For two decades, Fire Captain Terry Mallery helped CDCR fulfill its mission of public safety through rehabilitation. His career was spent in Susanville at High Desert State Prison and California Correctional Center (CCC).
“I have been in the Susanville area for 58 years,” he said. “This is home.”
Before prison work, he was employed at his father’s furniture-moving company for 20 years. After marriage and the birth of his first child, he decided it was time for a change.
From family business to correctional officer
High Desert prison was hiring, so he applied and started at the Basic Correctional Officer Academy in Galt.
After graduating in March 2002, he reported for duty as a correctional officer at High Desert State Prison (HDSP).
“My first day at HDSP was memorable,” he recalls.
Training has improved greatly over the last 20 years. Today new officers are mentored, taught de-escalation and communication techniques, and learn other tools. But, in 2002, Mallery said he was handed some responsibility and told to “figure it out.” After 10 minutes, he was assigned to the floor to better ease him into the position. During his first week, there was also a riot, resulting in fatalities.
“Thank goodness for good partners,” Mallery said. “I was starting to wonder what I had gotten myself into.”
Career direction changes thanks to transportation job
His first two years found him working various posts at HDSP. After transferring to CCC, a new assignment changed his career path.
“I was assigned to the camp office as a camp bus driver. We would transport (the incarcerated population) to and from every northern camp once a week. That was a good job,” he recalls.
That led Mallery to a career as a CCC fire captain where up to 17 incarcerated people were housed at the fire station. Each of them were interviewed and handpicked by the fire captains.
Aside from providing fire protection at the two state institutions in Susanville, Mallery also served as an EMT and first-responder for rural fire departments.
“Our mutual aid coverage area was quite large, covering all of Lassen County. Many calls would take over an hour (with lights and sirens) just to get to,” Mallery recalls.
Mutual aid calls included fires, medicals, vehicle extrications, public assists, airplane crashes and farm accidents. At CCC and HDSP, they responded to fires, medicals, vehicle extrications, public assists, and flooding.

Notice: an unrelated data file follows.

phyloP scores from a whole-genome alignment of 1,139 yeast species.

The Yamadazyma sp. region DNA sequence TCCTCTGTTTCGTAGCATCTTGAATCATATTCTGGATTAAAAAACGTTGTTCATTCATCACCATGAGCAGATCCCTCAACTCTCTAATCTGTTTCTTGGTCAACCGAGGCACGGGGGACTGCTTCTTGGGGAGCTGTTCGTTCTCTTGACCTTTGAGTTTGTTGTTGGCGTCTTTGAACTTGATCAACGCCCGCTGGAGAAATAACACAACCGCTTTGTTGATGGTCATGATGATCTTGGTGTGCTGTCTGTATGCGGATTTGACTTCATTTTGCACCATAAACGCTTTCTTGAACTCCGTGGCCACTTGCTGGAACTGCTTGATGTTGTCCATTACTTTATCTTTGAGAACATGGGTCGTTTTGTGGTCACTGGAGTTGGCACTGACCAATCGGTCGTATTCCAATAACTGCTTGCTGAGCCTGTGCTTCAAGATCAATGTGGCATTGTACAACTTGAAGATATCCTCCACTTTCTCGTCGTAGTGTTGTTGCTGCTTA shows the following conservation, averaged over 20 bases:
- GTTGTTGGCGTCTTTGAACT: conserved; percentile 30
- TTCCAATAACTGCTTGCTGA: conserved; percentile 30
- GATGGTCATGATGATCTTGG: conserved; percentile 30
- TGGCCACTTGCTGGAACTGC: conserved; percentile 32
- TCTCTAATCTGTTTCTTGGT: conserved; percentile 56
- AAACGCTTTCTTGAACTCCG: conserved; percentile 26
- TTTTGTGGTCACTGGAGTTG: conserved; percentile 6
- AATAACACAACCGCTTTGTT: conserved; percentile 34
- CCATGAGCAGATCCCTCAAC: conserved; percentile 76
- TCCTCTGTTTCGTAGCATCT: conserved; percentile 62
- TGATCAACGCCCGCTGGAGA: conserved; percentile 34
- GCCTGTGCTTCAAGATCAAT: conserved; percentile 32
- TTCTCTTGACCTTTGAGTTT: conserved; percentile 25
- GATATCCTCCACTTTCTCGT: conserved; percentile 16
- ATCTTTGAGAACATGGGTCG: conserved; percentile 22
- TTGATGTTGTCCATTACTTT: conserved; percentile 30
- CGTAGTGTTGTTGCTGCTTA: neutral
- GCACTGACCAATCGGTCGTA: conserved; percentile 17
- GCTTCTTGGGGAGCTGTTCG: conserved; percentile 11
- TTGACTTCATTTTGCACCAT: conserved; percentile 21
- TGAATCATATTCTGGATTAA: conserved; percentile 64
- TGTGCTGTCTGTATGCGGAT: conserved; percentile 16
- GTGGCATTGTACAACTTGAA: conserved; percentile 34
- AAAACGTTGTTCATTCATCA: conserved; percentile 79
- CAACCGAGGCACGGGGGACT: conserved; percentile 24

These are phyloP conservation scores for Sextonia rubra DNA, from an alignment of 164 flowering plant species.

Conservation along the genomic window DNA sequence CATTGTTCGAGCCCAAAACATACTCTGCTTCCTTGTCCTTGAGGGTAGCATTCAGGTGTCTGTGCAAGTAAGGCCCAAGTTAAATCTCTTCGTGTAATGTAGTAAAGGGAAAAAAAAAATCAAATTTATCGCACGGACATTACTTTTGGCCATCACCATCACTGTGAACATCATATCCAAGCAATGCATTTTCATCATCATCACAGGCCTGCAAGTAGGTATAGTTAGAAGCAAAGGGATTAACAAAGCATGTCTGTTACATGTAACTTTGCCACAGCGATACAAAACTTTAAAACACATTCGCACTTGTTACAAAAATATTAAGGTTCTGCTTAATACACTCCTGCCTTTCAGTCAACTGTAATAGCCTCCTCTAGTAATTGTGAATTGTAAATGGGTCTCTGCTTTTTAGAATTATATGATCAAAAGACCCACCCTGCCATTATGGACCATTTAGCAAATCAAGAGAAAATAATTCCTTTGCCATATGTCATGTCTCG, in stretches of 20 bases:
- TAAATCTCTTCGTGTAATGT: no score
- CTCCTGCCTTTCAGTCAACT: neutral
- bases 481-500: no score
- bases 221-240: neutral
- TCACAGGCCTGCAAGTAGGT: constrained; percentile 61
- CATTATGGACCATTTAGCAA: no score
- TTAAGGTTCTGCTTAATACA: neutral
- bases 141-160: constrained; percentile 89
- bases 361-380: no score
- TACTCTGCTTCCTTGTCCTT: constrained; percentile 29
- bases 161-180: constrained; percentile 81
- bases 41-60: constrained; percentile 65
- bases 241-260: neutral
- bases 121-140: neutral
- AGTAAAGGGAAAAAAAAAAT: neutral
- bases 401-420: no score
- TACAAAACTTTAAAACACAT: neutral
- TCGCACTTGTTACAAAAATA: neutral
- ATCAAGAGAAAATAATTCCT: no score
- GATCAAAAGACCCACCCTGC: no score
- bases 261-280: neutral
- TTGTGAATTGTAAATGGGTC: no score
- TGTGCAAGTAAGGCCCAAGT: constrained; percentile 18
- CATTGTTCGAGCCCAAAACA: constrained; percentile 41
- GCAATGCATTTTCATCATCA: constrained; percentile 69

Public misperceptions of prison staff
He said there are common misconceptions held by the public, especially regarding prison employees.
“Both HDSP and CCC have some great staff, many of whom will be lifelong friends. Working as a fire captain at a prison Fire Department, I had to rely on incarcerated firefighters to accomplish tasks. Many tasks involved crucial life-saving skills in emergency situations. This took me several years to accept. Once I realized that not all are (the same), this became much easier to manage,” he said.
Retired Fire Captain Mallery looks back at career
In September 2021, he retired after 20 years of state service.
Mallery’s proudest career moment happened on a Saturday afternoon during shift change.
“I received a 911 call for a vehicle accident on the county road in front of the prison. I responded in a fire engine with an (incarcerated) crew. At the scene, there was (an injured) staff member. The passenger of the second vehicle was deceased while the driver of the second vehicle was (still alive). I began life-saving actions and extrication on the driver. In the meantime, the staff member was transported and cared for by a local ambulance. I performed first aid and oxygen therapy for about 20 minutes waiting for the helicopter to arrive. Then I transferred the patient to the helicopter medic,” Mallery recalls.
It was apparent that the woman in the car had been visiting someone at the prison that day.
“(During my next shift), I located the (incarcerated person the driver) was visiting. It was her husband and he informed me she was alive. He thanked me and said she should be out of the hospital by the week’s end. What made this call so amazing was that a few years earlier, I helped save the (incarcerated) husband’s life (when he was working) on a CALFIRE hand crew. Having been struck in the head by a falling tree, I assisted with life-saving actions and transported him by CCC ambulance to the hospital.”
Some challenges, according to Mallery, are how policy and actions are enacted using a one-size-fits-all mentality.
What works in larger metropolitan areas where there are many resources, might not work in rural locations, he said.
Mallery says ‘Don’t quit’
If you’re considering a career in corrections, he advises learning, honing your skills and carving out your spot.
“Don’t quit. Find a niche and get good at it,” he said. “In 20 years working for the State of California, I never went without a paycheck, always had a job (and) my family never went without clothing or food.”
What’s life like after retiring?
“Since retirement from the state, I have been working full time at (our family owned) rental business. I have also been very busy working on my ranch raising cattle, (as well as our) custom haying business. There is always something to do,” Mallery said.
Story by Don Chaddock, Inside CDCR editor